Found a home in "Pre-Foreclosure", now what?

6 Replies

I found a home nearby my that is listed on Zillow as a pre-foreclosure.  Yes, I know that zillow's information can be outdated.  Which is why I'm here, asking what are my next steps to figure out if this is a good deal or not?  

Do I go and knock on the door and talk to the people living there?  Call the foreclosure agent?  

Joe,

Pursuing multiple options is the way to go. Call (although they probably are hiding from creditors), send mail (in case they moved), and/or go visit. You can talk to the FC agent, but likely you won't get much. They are better at talking when the mortgagee authorizes them to talk to you in WRITING. Let the owners know you are there to help if you can. 

Depending on how far in the process the FC is will dictate your strategy. Early on, it's possible to lease, or even assume the mortgage (watch a due on sale clause) for no money in. The later it gets, the more difficult it becomes, i.e. you may need to put some cash in to get the bank to back off. In all cases, watch the value vs. mortgage. With the run up in values, it's suspect when you can't sell to break even.

One (almost) absolute: Never let the defaulting owner stay in the property.

Hope that helps.

Good Luck!
Jim

If the home is not listed on the market with an agent, you'll need to go speak to the owner of the property. 

Originally posted by @James C.:

Joe,

You can talk to the FC agent, but likely you won't get much. They are better at talking when the mortgagee authorizes them to talk to you in WRITING. Let the owners know you are there to help if you can.... 

Hi James, I have a similar question I hope you guys don't mind me asking. I saw a great house in Irvine on Zillow, and Zillow lists a Foreclosure Agent for the property. Does that Agent represent the current occupant, the bank or me during the process? Can I trust the foreclosure agent as I would my own real estate agent? Do I need to find my own representative? 

Also you mentioned I need to get the previous owner out ASAP. I read somewhere that allowing previous owner some time (like 1-2 months) to stay on the property while he look for a new place is a bargaining chip I can use to get him to lower the price. I'm willing to do this, but is that a bad idea?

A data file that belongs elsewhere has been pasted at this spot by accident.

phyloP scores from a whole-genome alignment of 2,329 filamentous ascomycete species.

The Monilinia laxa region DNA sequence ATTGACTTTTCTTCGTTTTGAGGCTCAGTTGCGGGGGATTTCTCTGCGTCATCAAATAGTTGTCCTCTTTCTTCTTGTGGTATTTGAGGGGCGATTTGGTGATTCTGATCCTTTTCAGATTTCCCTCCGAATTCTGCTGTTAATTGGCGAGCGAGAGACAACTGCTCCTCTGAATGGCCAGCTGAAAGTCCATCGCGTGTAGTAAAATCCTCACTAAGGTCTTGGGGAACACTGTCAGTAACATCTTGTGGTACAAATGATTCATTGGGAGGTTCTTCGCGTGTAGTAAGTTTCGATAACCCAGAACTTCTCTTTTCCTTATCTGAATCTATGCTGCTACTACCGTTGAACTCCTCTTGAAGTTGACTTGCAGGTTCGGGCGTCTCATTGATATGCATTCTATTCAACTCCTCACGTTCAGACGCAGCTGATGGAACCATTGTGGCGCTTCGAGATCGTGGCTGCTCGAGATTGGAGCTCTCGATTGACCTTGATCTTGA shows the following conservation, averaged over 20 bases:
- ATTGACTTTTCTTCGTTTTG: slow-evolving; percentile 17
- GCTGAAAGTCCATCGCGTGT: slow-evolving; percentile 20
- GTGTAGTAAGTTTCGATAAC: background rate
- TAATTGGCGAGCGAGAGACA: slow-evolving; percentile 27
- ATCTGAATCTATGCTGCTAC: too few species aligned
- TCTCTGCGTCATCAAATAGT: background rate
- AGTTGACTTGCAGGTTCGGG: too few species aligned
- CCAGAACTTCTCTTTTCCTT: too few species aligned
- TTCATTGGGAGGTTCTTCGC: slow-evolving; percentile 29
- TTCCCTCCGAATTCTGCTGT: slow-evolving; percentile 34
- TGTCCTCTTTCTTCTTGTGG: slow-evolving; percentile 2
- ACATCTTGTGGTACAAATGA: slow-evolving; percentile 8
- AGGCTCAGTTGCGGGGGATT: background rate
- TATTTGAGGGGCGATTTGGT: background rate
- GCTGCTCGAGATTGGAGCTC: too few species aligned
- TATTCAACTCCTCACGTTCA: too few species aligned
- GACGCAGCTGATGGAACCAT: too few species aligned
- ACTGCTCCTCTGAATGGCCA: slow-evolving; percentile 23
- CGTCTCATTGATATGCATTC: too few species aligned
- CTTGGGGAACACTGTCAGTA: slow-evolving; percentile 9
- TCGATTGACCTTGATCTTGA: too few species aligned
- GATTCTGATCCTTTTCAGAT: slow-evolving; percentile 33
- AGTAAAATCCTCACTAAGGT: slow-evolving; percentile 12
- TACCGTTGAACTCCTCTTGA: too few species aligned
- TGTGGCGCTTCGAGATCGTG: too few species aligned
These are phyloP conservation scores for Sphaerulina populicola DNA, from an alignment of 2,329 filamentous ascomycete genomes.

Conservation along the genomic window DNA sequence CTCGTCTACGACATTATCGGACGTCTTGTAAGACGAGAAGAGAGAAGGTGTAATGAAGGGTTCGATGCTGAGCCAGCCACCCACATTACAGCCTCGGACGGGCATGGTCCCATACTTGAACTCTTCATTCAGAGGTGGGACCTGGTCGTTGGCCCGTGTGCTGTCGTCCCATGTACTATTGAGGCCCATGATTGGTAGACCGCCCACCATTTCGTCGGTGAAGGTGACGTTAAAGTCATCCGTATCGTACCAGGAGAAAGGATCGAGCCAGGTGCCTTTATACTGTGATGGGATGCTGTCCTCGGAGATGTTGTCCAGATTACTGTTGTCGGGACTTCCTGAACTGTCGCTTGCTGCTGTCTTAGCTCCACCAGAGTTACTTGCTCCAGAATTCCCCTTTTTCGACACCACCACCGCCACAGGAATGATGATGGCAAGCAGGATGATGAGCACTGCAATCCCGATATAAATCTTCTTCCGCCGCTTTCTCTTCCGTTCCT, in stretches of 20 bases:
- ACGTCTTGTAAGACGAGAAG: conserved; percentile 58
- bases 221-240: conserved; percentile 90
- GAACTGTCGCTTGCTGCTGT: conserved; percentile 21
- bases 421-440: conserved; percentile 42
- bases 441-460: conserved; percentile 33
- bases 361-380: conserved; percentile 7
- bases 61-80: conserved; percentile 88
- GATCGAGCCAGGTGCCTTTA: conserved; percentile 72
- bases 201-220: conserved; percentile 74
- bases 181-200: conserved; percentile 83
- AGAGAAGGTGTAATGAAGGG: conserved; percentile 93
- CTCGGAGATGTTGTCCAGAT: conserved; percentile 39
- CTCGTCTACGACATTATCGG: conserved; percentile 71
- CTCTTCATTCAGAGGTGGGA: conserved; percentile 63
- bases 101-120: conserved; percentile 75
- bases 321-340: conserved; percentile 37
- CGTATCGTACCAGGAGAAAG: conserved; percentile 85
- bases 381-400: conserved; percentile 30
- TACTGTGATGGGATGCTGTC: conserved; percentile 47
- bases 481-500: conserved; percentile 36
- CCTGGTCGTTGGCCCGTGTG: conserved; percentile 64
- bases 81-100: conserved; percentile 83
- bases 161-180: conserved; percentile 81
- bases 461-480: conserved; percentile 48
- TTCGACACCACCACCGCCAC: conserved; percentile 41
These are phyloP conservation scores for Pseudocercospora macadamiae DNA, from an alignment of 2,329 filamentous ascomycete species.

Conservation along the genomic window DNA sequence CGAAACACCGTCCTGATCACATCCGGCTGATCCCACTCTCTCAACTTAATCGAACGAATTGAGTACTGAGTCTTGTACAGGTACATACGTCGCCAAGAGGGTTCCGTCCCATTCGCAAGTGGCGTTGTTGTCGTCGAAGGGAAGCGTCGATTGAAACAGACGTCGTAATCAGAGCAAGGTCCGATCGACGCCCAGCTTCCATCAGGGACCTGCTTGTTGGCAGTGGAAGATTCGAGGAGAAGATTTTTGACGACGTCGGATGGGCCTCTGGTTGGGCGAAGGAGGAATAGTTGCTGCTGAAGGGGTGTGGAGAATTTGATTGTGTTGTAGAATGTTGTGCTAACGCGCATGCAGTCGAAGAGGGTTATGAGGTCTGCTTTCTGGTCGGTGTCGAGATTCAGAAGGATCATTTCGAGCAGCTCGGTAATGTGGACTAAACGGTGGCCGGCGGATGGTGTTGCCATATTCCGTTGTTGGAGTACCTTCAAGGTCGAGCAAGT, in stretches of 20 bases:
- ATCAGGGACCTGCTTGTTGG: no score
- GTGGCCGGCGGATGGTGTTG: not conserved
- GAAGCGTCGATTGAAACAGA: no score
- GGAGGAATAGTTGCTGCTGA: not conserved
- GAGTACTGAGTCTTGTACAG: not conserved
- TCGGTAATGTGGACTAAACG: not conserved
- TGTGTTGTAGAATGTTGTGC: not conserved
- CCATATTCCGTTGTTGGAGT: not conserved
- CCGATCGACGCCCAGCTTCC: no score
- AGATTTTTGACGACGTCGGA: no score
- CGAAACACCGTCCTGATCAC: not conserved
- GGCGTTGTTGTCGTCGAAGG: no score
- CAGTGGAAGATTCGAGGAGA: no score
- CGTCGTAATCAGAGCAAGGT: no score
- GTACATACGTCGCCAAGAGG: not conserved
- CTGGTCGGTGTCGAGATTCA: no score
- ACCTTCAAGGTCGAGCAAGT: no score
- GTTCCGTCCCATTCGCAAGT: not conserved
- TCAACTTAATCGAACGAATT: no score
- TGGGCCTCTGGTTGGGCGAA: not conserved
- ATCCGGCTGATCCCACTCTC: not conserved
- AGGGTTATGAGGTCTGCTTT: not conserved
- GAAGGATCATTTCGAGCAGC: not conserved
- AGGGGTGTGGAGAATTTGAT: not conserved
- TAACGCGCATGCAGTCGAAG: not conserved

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David,

This depends.  Sometimes Zillow puts an agent in on those FC properties that is just an agent,  they aren't actually listing the property. The best thing to do is to try to get in touch with the owner of the property.  If you get in touch with the owner then they can tell you if they have it listed or not. If you can't get in touch with the owner, then you can try the agent listed on Zillow. Make sure you ask the agent who they represent and get it in writing somewhere. 

As far as letting the owner stay,  as long as it's their property they can stay in it. Once you buy it  or otherwise encumber it (lease option,  sub2 etc.) Then they are out.  You can help them to find a rental  (NOT ONE OF YOURS), and maybe pay a security deposit or first month's rent. Letting them stay is a very, very bad idea. 

As far as trusting an agent goes, in any business there are crooks. 99.999% of agents I know and those that I worked with were upstanding, decent folks trying to make a living.  I would trust but verify, since NO ONE is going to look out for you like you. If an agent gives you that wonky feeling, find another agent that doesn't make your guts go all wonky. 

Hope that helps. 

Good luck! 

Jim 

Originally posted by @James C.:

David,

This depends.  Sometimes Zillow puts an agent in on those FC properties that is just an agent,  they aren't actually listing the property. The best thing to do is to try to get in touch with the owner of the property.  If you get in touch with the owner then they can tell you if they have it listed or not. If you can't get in touch with the owner, then you can try the agent listed on Zillow. Make sure you ask the agent who they represent and get it in writing somewhere. 

Hope that helps. 

Good luck! 

Jim 

Great tips Jim! I'll try sending that address a tactful postcard. Thank you so much!

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